It’s snowing heavily in the North East at the moment and has been since Tuesday as the Beast from the East collides with Storm Emma. Most schools have been shut since yesterday. I’ve just read that in the past hour, there have been 20 collisions on the a19 alone. Police keep warning not to underestimate how treacherous the roads are and to only drive if it is essential. Yet people are still driving, and why? Well for some, it’s because their employers put an inordinate pressure on them to go to work no matter what.
For many jobs, it is essential for as many staff to get in as possible – Doctors, nurses, emergency services etc. Where people’s health and well-being is relying on those essential services. For many of us though, the only thing essential about us attending work is the company’s profits.
And the thing is, when companies force non essential staff to attend work in weather like this, it makes it harder for essential staff to actually get in on the roads and the little overstretched public transport there is. We have a responsibility to consider what is truly essential for business continuity and prioritise that. Forcing Joan to come in to do non-essential admin just because, when Joan then has a car crash and needs 20 emergency worker staff to process the crash and get her to hospital is causing WAY more problems than its fixing.
In a lot of cases, it’s possible for staff to carry out agile or flexible working or work from home. In these cases, when an employer puts undue pressure onto individuals who could say, work from home to get into the office. I think they should be held negligent should that person or their property get injured trying to get into work.
Just this week I’ve heard many stories of managers putting guilt trips and pressure on worries staff who are risking life and limb trying to drive to work. Employees having to put babies in cars where they know the chances of crashing are really high to get them to childcare so they can get to the office – when they could work from home. That’s not ok and it’s so not cool. No employer of choice would do this. It shows a total lack of respect and care for your staff.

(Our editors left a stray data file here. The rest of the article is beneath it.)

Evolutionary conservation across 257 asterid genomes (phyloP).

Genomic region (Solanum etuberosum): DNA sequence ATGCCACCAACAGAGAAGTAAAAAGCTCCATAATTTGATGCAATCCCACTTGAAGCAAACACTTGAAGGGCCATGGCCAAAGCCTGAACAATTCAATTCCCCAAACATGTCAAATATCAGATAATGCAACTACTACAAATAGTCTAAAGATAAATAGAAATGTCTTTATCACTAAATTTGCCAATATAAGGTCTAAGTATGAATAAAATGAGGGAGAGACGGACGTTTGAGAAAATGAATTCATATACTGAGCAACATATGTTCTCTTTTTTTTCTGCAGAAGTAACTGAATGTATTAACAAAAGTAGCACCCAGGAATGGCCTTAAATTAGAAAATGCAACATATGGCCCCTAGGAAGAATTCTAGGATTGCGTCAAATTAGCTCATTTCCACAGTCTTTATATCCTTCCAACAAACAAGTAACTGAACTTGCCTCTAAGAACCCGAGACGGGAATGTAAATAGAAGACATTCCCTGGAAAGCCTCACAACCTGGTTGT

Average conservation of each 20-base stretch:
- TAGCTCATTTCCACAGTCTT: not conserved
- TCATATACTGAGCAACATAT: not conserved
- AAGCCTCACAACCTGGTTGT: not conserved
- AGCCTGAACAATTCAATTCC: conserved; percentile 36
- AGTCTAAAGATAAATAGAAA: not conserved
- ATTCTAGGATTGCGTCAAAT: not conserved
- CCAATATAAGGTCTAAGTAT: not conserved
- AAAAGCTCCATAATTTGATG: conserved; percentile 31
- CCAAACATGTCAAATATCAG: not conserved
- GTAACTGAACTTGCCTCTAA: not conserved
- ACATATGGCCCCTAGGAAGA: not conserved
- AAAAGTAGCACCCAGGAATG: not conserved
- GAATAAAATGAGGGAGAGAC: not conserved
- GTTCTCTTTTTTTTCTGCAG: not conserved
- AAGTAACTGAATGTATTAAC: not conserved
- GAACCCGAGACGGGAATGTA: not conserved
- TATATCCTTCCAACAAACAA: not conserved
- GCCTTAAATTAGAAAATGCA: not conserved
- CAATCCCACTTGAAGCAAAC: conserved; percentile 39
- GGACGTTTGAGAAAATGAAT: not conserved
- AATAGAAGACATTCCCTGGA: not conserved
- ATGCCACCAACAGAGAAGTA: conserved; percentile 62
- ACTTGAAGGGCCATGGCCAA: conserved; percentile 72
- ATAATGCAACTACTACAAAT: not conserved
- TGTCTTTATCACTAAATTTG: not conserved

What happened to employers caring about employees? What happened to them having a responsibility to keep their staff safe? I guess the economy has been shit for so long that many employers can get away with this kind of thing as they know many employees are trapped because it’s so difficult to move to a better job these days. Let’s be honest though, it damages your relationship with your staff long term. Whether consciously or subconsciously, staff will remember this. They’ll have reduced job satisfaction long term. Treating your staff with a lack of respect breeds long term resentment. Looking after your staff at times like this creates long term job satisfaction, they know you care, they are grateful that you do so they work their arses off for you and as your retention rates benefit so does your bottom line.
Today I did a joke poll on my Instagram stories to see if people thought I would be a monster for doing a online grocery order right now so I didn’t have to try get to the shops. The results is currently 69% no. But when I truly considered it, I think it probably would, I can walk to the shops and back with much less risk than a Tesco van driving to my house would cause to the driver and to others. Not to mention the staff who would have had to go to the store to pack etc. How much do I REALLY need milk and bread? It’s more of a luxury than an essential. We have other food and water, it’s not like we’ll starve. We all have to consider our impact at times like this. If companies need to be more responsible then so do customers. We need to consider the role we play in creating companies that behave like this. Doing small things like not placing non essential orders through right now is no big deal for you but can really help a postie out. Our postman today was telling me that they were called off yesterday but they are sent back out in it today. I’ve heard many reports of postmen on rounds in shorts! It’s minus 2 outside!
I was pleased to note that Tesco and Amazon have cancelled deliveries in my area until Sunday though. Maybe some companies are cottoning on. I know many people complain about how easily schools have snow days. They are without doubt the first to cry off. Some argue that schools have teachers travelling from further away meaning they can’t get in but so does every business. That’s not bespoke to schools yet other businesses force their staff to come in ‘or there will be disciplinary consequences’. I think part of it is that teachers can’t be forced to use annual leave because their holidays are fixed, whereas other people are expected too (regardless of whether they have caring responsibilities etc). However, I think schools have it right. We shouldn’t be risking people when the world isn’t going to end if a service doesn’t stop.
A company’s corporate responsibility strategy shouldn’t just end at charity work, but should truly consider all of its policies to make sure its mindful of how it impacts on society as a whole, especially with regards to business continuity at times like this. But for that to work, we too as individuals need to question whether we are being as considerate as we can be too…
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